I’m excited to announce that Reed Truck is rolling out a new initiative to support your commitment to safety and excellence.


Commencing this week, and Every Wednesday after, we are offering FREE DOT Inspections – a necessary checkpoint to keep your rig running without any hiccups.


Here’s how it works:


1. Simply call us in advance to reserve your spot for an upcoming Wednesday.


2. Our certified mechanics will conduct a thorough DOT inspection, absolutely free of charge.


3. If your truck passes, you’re all set to hit the road with peace of mind. In the chance that repairs are needed, we kindly request the opportunity to provide you with our top-tier service – efficiently & affordably.


Your time on the road is valuable, and so is safety. Don’t miss out on this exclusive offer; it’s our way of saying thank you for the exceptional work you do every day.


Schedule your complimentary inspection and let us take care of you and your truck – ensuring you remain in compliance and above all, safe.


To schedule your inspection, reach out to us at:



or email us at:




Let’s keep those wheels turning and your business thriving.


Safe travels!



Slots for this free service are limited & fill up fast, secure your appointment today and make safety on the road your priority!

Understanding DOT Inspections


The U.S. Department of Transportation (DOT) takes the lead on ensuring that all commercial motor vehicles (CMVs) are safe by performing regular inspections. Their team checks all parts to make sure everything works correctly and safely. Most truck drivers are familiar with Fleet DOT inspections, but do you understand the details with each inspection level? What about the most common DOT violations to avoid?

Fleet DOT at a State Level

Each state oversees its own DOT inspections, usually conducted by state groups in collaboration: 

  • State troopers – Authority to perform inspections
  • Federal Motor Carrier Safety Administration (FMCSA) – Funds and oversees DOT inspections
  • Commercial Vehicle Safety Alliance (CVSA) – this nonprofit organization outlines inspection guidelines for CMVs 

CMV Inspection Levels

Level One – North American Standard Inspection

This is the most common and the most thorough inspection. The inspecting officer looks at the tractor and the trailer, including: 

  • Battery
  • Brakes
  • How well cargo is secured
  • Lights
  • Tires

They also talk to the driver and look for signs of:

  • Drug use
  • Intoxication
  • Required documents 
  • Seat belt use

Any violations may result in a driver being taken out of commission for driving. 

Level Two – Walk-Around Driver/Vehicle Inspection

This level is not as rigorous as the first level inspection. An officer will not go underneath the truck but checks everything else.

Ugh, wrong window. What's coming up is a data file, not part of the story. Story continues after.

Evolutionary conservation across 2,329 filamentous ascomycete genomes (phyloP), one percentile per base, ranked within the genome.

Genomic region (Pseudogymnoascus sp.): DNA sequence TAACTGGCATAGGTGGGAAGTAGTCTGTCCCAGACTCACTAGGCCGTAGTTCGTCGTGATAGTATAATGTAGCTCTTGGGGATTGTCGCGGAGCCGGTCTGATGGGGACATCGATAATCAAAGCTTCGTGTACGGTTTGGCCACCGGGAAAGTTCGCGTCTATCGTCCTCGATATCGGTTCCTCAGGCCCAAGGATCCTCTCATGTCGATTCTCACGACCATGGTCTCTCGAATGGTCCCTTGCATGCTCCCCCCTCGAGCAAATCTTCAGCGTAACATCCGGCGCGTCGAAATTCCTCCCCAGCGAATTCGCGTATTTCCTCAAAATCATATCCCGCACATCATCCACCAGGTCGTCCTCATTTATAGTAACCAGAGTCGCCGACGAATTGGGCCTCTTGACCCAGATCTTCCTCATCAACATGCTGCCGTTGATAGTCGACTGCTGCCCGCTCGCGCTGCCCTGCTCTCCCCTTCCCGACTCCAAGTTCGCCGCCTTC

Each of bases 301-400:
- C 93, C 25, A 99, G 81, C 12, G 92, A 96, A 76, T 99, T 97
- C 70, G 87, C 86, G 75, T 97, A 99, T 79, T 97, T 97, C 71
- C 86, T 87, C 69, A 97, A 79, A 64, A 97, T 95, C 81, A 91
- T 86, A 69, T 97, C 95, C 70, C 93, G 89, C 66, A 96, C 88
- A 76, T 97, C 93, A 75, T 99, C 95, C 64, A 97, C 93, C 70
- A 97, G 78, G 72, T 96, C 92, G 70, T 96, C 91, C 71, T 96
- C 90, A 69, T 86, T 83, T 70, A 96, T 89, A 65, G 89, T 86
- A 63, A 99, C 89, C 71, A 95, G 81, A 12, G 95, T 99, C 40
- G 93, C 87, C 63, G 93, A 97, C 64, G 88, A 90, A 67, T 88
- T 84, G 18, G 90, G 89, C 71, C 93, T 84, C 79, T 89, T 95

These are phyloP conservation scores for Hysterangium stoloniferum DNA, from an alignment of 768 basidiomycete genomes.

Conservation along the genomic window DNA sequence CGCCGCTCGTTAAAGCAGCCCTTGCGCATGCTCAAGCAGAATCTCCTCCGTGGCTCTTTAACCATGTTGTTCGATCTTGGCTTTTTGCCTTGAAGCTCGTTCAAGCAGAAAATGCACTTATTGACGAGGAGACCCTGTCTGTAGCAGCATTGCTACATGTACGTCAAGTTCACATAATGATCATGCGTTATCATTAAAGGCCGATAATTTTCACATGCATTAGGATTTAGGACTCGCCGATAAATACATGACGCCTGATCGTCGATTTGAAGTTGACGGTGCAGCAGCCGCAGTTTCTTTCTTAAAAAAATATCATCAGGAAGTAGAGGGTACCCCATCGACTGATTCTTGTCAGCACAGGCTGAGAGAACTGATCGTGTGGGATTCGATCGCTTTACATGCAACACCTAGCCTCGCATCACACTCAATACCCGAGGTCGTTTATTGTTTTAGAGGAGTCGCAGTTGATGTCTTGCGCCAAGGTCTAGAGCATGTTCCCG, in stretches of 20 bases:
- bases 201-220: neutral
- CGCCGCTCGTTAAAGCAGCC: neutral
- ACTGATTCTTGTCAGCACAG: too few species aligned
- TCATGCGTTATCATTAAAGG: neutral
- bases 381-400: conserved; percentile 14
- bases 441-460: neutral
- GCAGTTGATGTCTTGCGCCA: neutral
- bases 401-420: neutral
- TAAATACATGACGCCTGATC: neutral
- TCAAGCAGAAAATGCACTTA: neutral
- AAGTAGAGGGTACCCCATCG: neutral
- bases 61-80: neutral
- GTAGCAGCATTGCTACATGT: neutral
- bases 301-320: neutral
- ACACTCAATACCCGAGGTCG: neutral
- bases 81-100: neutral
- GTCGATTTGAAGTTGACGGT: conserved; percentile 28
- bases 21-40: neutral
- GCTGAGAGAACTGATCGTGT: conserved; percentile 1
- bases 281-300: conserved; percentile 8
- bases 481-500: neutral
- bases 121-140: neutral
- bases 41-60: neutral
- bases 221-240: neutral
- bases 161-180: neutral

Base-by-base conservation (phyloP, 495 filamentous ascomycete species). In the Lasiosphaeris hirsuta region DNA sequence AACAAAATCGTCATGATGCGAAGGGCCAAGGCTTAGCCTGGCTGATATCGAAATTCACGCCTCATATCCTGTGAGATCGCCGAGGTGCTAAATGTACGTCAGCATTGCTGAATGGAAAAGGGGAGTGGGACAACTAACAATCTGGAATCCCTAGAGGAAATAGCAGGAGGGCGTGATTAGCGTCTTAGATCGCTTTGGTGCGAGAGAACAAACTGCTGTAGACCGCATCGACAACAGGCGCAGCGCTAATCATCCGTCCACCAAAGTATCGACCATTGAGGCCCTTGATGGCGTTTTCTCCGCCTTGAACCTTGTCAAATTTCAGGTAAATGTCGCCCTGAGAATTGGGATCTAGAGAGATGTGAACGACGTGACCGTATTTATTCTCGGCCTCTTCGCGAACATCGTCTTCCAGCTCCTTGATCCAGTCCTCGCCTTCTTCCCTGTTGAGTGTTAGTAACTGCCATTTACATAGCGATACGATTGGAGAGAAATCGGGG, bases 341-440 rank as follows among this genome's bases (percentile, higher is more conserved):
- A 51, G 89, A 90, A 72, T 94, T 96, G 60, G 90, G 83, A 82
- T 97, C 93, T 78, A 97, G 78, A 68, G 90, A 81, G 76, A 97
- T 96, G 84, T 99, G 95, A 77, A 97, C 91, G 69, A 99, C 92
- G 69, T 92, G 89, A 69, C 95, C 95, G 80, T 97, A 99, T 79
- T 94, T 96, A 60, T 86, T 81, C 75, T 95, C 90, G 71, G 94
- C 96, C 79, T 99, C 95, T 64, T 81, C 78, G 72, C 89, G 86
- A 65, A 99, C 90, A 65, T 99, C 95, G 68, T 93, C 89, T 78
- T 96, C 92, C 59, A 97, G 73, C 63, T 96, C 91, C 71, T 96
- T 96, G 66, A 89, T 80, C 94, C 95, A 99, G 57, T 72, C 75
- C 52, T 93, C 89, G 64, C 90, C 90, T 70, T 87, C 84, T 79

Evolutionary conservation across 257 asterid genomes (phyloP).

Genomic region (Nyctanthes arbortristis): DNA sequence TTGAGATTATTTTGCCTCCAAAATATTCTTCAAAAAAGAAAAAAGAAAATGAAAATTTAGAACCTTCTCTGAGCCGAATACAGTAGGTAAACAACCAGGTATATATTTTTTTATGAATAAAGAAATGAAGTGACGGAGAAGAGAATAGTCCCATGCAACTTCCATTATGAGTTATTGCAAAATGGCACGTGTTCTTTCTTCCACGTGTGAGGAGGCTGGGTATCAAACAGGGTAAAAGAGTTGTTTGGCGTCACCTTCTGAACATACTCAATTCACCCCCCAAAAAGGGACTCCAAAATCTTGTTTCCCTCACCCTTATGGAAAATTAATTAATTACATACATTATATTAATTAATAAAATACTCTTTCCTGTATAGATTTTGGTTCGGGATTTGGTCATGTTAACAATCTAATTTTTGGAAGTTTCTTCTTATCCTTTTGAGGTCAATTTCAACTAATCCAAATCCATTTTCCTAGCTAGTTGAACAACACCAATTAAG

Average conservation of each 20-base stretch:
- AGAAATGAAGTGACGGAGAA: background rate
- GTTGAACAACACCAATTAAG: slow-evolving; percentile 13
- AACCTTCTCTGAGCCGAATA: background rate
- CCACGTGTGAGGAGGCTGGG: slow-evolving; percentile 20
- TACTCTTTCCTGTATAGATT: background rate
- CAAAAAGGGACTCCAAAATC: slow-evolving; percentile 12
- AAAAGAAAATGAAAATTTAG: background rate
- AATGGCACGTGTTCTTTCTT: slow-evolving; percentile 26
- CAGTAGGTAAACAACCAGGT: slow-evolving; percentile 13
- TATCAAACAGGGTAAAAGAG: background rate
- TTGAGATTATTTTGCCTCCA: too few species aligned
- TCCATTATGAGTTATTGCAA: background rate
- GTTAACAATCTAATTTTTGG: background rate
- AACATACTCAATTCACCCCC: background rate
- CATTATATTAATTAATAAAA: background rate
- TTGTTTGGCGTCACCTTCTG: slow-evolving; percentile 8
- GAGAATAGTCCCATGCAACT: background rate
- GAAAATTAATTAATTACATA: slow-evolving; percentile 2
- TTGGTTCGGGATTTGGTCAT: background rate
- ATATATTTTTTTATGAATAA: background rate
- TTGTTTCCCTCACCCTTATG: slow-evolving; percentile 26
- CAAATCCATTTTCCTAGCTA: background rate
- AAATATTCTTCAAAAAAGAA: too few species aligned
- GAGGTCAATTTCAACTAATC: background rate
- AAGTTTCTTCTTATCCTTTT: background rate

Level Three – Driver-Only Inspection

There is no vehicle inspection. Instead, the officer checks the following records and documentation:

  • Driver’s license
  • Driver Vehicle Inspection Report (DVIR)
  • Electronic logging device (ELD)
  • Hours of Service (HOS)
  • Record of Duty Status (RODS)

Level Four – Special Inspections

This particular inspection is rare. Officers usually complete a single-item inspection as a type of research. 

Level Five – Vehicle-Only Inspection

This is the counterpart to a driver-only inspection. This inspection happens at a carrier during compliance reviews and the driver is not present for the inspection. 

Level Six – Enhanced NAS Inspection for Radioactive Shipments

If a driver is hauling dangerous or hazardous freight, this inspection looks at conditions that are unique to these shipments. Drivers must meet specific handling procedures and advanced OOS conditions.

What to Expect During an Inspection?

A state trooper can perform an inspection anytime, anywhere. They may occur on the side of the road, at weigh stations, or at truck stops. Drivers are expected to act professionally and respectfully, understanding that law requires these inspections. 

Finding no violations is the most desired outcome. If a driver doesn’t have violations, they receive a CVSA decal that is good for three months. This lets other inspecting officers know that a CMV passed inspection recently. 

Some violations are not serious. The driver can still perform their job, but they do not pass inspection and are expected to fix any violations within 15 days. These may also count against Compliance, Safety, Accountability (CSA) scores for both the driver and the carrier. 

If a driver receives an OOS violation, they cannot drive again until all violations are addressed and documented properly. The most common OOS violations include: 

  • Logging errors or missing information
  • Missing or expired medical card
  • Missing or expired license
  • No seat belts
  • Not meeting HOS laws 
  • Lights that don’t work
  • Tire tread that is less than 1/16 inches 
  • Any fluid leaks
  • No annual inspection
  • Cargo that isn’t loaded safely
  • Fire extinguisher not in working condition